Daniel Terry, CEO of IntaCapital Swiss (Geneva, Switzerland), gives his thoughts on what this will mean to the investor market, what the opportunities are for those in the UK and investors abroad and whether other countries should follow suit.
FinTech is a phrase that has been banded about in financial markets for a few years now. From financial start ups through to disrupter banks, FinTech seems to be the new Emperor’s clothes when it comes to investments. However, like any new entrant to the market, until it is established, few know of the real opportunities and risks.
Created to encourage innovation within the financial sector, the Swiss Financial Market Supervisory Authority (FINMA) is responsible for granting the licence that has more lenient requirements than a normal banking licence. Permitting companies to accept public deposits of up to CHF 100m (with the provisos that the money isn’t invested or has interest paid on them), the FinTech licence can only be granted to a business registered in Switzerland.
With our main business based in Geneva, Switzerland and our regulated subsidiary in the United Kingdom (recently opened in Central London and the South of England), we have watched closely as the Swiss Parliament introduced the new FinTech licence. A new financial regulatory category for Switzerland, FinTech sits between the regulated financial service providers/intermediaries (the least regulated financial professionals) and the highly regulated banks. This new ‘tier’ will be suitable for those financial companies operating inside Switzerland in the tech industry, including the growing crypto currency markets.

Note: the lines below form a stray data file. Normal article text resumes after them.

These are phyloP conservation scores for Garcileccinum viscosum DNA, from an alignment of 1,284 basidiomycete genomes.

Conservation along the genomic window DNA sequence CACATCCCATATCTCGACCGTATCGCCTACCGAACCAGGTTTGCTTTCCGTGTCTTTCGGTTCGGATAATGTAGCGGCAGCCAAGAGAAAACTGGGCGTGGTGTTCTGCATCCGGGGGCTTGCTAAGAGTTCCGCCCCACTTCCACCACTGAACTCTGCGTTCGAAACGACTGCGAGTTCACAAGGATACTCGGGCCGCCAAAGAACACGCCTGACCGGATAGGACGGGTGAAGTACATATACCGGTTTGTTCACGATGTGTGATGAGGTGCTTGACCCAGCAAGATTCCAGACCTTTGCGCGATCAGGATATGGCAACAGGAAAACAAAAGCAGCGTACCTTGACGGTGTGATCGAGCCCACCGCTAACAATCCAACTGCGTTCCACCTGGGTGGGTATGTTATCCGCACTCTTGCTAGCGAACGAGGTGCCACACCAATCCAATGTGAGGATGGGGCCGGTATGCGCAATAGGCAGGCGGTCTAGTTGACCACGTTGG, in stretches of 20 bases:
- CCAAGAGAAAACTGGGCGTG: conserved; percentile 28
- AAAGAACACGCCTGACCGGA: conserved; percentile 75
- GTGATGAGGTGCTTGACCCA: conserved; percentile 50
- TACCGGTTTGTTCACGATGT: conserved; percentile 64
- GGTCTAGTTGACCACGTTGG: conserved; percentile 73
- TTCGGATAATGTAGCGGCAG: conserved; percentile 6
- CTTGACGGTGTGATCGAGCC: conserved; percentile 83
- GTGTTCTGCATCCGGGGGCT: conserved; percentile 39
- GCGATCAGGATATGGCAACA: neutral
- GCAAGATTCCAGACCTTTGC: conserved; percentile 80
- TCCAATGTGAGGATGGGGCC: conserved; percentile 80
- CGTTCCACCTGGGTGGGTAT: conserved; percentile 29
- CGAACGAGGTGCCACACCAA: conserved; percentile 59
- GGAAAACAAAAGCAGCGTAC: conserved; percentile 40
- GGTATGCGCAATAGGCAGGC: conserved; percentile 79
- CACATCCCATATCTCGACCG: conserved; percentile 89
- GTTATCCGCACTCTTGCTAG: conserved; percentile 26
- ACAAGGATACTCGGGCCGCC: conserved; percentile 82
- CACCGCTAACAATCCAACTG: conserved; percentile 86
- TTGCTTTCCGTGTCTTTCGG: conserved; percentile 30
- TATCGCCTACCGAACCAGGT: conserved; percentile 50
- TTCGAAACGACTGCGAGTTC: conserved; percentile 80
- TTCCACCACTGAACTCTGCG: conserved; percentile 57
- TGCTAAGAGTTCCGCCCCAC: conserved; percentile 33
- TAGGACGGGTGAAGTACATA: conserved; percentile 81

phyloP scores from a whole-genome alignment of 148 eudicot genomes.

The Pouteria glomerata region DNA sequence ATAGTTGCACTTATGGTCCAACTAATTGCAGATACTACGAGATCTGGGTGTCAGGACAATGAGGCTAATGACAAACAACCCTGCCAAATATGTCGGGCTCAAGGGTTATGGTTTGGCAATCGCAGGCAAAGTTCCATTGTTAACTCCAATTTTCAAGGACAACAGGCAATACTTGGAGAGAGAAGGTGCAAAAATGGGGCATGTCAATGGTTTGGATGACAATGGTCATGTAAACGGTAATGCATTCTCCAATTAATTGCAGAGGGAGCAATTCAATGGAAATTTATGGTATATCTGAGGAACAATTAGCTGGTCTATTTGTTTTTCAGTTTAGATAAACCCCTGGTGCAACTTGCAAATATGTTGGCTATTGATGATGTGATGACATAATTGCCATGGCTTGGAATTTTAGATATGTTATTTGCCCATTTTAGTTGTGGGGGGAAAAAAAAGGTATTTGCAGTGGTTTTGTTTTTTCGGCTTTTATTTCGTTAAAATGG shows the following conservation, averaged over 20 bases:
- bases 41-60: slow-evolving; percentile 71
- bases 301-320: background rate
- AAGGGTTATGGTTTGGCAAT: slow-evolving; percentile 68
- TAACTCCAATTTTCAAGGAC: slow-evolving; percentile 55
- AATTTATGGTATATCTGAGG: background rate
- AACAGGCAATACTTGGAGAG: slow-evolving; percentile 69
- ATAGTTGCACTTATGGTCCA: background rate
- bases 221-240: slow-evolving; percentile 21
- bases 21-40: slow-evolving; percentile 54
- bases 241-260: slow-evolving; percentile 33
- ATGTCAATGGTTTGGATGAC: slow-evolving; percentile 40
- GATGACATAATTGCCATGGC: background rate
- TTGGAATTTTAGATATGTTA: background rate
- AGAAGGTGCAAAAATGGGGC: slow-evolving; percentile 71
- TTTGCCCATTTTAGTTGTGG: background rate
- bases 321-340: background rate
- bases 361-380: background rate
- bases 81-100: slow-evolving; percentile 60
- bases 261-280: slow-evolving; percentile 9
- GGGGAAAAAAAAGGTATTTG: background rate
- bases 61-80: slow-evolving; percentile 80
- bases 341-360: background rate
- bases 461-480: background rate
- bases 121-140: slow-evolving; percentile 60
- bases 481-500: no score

Crypto currency is still in its infancy and the majority of the providers have little following or trust. We have already seen a rollercoaster of a ride with bitcoin for example that has soared by 60% this year from a crash of 75% in 2018. IntaCapital Swiss is currently exploring an internet based crypto currency platform to help provide an interchange between real and physical currencies, which might include for example the possibility of banking retail store vouchers.
We believe it is these types of enterprises that would interest the new FinTech regulation.
But what does this mean to investors? Will the introduction of FinTech create more opportunities and different financial platforms for investors to consider?
As with all new innovations in finance, a level of safeguarding and assurance in investments are key. The FinTech licence in Switzerland means that there is now more protection to invest into internet-based or ‘non-physical’ entities and may inspire more confidence to create investment and trading confidence in this sector.
We believe that globally the move made by the Swiss government to introduce FinTech licences and the model of FinTech regulation will follow suite throughout the EU and the United Kingdom as popularity grows in ‘tech’ investments and the need to protect investors against fake online investments. Although already estimated that there are 1,600 fintech start-ups recorded in the UK alone this year and over 11,500 organisations globally, the key is how many are robust enough to invest in and what security there are if the start up fails.
Whilst many large Swiss financial institutions have existing ‘tech’ funds or operate subsidiary investment firms, they may consider consolidation under a new Swiss FinTech license. This also has the opportunity to pull investment from outside Switzerland back into its infamous financial bastion as foreign tech investment firms incorporate under the new Swiss FinTech license structure.
FINMA holds a high standard and those investment firms seeking a new FinTech licence will be subject to strict application qualifications and requirements. Whilst the process to apply is straightforward, FINMA has offered guidelines for applicants and those applicants will be subject to FINMA fees.